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Death of a Naturalist. by Seamus Heaney. Themes/ideas Nature Growing up Military imagery First person monologue. Key Terms: Onomatopoeia Personification Simile Metaphor Blank Verse. The poem. Death of a Naturalist. All year the flax-dam festered in the heart

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Death of a naturalist l.jpg

Death of a Naturalist

by Seamus Heaney

F/H


The poem l.jpg

Themes/ideas

Nature

Growing up

Military imagery

First person monologue

Key Terms:

Onomatopoeia

Personification

Simile

Metaphor

Blank Verse

The poem

F/H


Slide3 l.jpg

Death of a Naturalist

All year the flax-dam festered in the heart

Of the townland; green and heavy headed

Flax had rotted there, weighted down by huge sods.

Daily it sweltered in the punishing sun.

Bubbles gargled delicately, bluebottles

Wove a strong gauze of sound around the smell.

There were dragon-flies, spotted butterflies,

But best of all was the warm thick slobber

Of frogspawn that grew like clotted water

In the shade of the banks. Here, every spring

I would fill jampotfuls of the jellied

Specks to range on window-sills at home,

On shelves at school, and wait and watch until

The fattening dots burst into nimble-

Swimming tadpoles. Miss Walls would tell us how

The daddy frog was called a bullfrog

And how he croaked and how the mammy frog

Laid hundreds of little eggs and this was

Frogspawn. You could tell the weather by frogs too

For they were yellow in the sun and brown

In rain.

Then one hot day when fields were rank

With cowdung in the grass the angry frogs

Invaded the flax-dam; I ducked through hedges

To a coarse croaking that I had not heard

Before. The air was thick with a bass chorus.

Right down the dam gross-bellied frogs were cocked

On sods; their loose necks pulsed like sails. Some hopped:

The slap and plop were obscene threats. Some sat

Poised like mud grenades, their blunt heads farting.

I sickened, turned, and ran. The great slime kings

Were gathered there for vengeance and I knew

That if I dipped my hand the spawn would clutch it.

‘flax-dam’. A flax dam is a pool where bundles of flax are placed for about three weeks to soften the stems

Flax is an annual plant (it grows from seed) some one to two feet high, with blue flowers

Two stanzas break this blank-verse poem up.

Read the poem and suggest reasons for the change of stanza

5

Positive

Adventurous

Full of wonder

10

15

20

Heaney explains a change in his attitude to the natural world, a sort of before and after

Negative

Frightened

Full of disgust

25

30

F/H


Slide4 l.jpg

Death of a Naturalist

All year the flax-dam festered in the heart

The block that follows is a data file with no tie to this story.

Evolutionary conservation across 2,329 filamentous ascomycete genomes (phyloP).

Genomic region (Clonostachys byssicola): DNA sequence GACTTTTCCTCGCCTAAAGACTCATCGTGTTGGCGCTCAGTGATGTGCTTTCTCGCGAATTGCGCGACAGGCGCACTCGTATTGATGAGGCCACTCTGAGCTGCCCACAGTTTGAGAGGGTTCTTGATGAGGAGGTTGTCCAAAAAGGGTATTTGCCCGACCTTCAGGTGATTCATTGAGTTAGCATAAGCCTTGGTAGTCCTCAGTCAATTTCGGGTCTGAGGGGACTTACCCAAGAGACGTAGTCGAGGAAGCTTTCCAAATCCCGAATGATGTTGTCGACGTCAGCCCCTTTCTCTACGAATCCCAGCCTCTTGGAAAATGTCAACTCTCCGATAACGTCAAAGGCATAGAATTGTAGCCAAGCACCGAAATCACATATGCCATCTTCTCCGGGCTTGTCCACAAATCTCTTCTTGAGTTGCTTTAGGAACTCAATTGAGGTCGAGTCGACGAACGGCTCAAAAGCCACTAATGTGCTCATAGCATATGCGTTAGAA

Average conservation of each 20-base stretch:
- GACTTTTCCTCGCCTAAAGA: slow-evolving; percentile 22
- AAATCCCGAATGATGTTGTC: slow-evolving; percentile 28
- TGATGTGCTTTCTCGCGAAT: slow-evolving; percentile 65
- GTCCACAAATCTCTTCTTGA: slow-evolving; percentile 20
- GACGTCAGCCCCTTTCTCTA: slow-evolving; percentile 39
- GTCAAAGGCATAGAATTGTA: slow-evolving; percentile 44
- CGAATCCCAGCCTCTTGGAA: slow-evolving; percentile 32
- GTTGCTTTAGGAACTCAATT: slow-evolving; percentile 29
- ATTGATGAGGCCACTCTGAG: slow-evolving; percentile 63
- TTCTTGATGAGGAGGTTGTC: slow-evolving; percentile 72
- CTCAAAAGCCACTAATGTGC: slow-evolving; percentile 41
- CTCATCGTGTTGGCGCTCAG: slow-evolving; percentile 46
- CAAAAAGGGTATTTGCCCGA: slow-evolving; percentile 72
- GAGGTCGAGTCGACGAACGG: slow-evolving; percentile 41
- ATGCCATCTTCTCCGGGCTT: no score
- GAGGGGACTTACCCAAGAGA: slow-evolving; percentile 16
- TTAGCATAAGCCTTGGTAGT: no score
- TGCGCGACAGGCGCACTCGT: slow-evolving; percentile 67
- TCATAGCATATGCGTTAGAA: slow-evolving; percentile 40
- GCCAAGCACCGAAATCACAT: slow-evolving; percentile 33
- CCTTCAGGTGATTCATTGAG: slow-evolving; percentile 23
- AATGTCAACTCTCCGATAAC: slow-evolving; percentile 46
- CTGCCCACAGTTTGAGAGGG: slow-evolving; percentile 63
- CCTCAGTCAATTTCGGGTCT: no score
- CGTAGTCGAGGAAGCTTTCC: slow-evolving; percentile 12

Of the townland; green and heavy headed

Flax had rotted there, weighted down by huge sods.

Daily it sweltered in the punishing sun.

Bubbles gargled delicately, bluebottles

Wove a strong gauze of sound around the smell.

There were dragon-flies, spotted butterflies,

But best of all was the warm thick slobber

Of frogspawn that grew like clotted water

In the shade of the banks. Here, every spring

I would fill jampotfuls of the jellied

Specks to range on window-sills at home,

On shelves at school, and wait and watch until

The fattening dots burst into nimble-

Swimming tadpoles. Miss Walls would tell us how

The daddy frog was called a bullfrog

And how he croaked and how the mammy frog

Laid hundreds of little eggs and this was

Frogspawn. You could tell the weather by frogs too

For they were yellow in the sun and brown

In rain.

Heaney describes the simple joy of finding frogspawn as a child in a poem full of natural imagery both positive and negative.

He talks of his teacher’s encouragement and of the volume of frogspawn he’d collect.

Then one hot day when fields were rank

With cowdung in the grass the angry frogs

Invaded the flax-dam; I ducked through hedges

To a coarse croaking that I had not heard

Before. The air was thick with a bass chorus.

Right down the dam gross-bellied frogs were cocked

On sods; their loose necks pulsed like sails. Some hopped:

The slap and plop were obscene threats. Some sat

Poised like mud grenades, their blunt heads farting.

I sickened, turned, and ran. The great slime kings

Were gathered there for vengeance and I knew

That if I dipped my hand the spawn would clutch it.

The second stanza is full of negative natural imagery as he describes his horror at a near Biblical plague plague of frogs who, he thinks, want revenge for the stolen frogspawn

F/H


Slide5 l.jpg

Death of a Naturalist

What is a naturalist? In what sense is one dead?

All year the flax-dam festered in the heart

Of the townland; green and heavy headed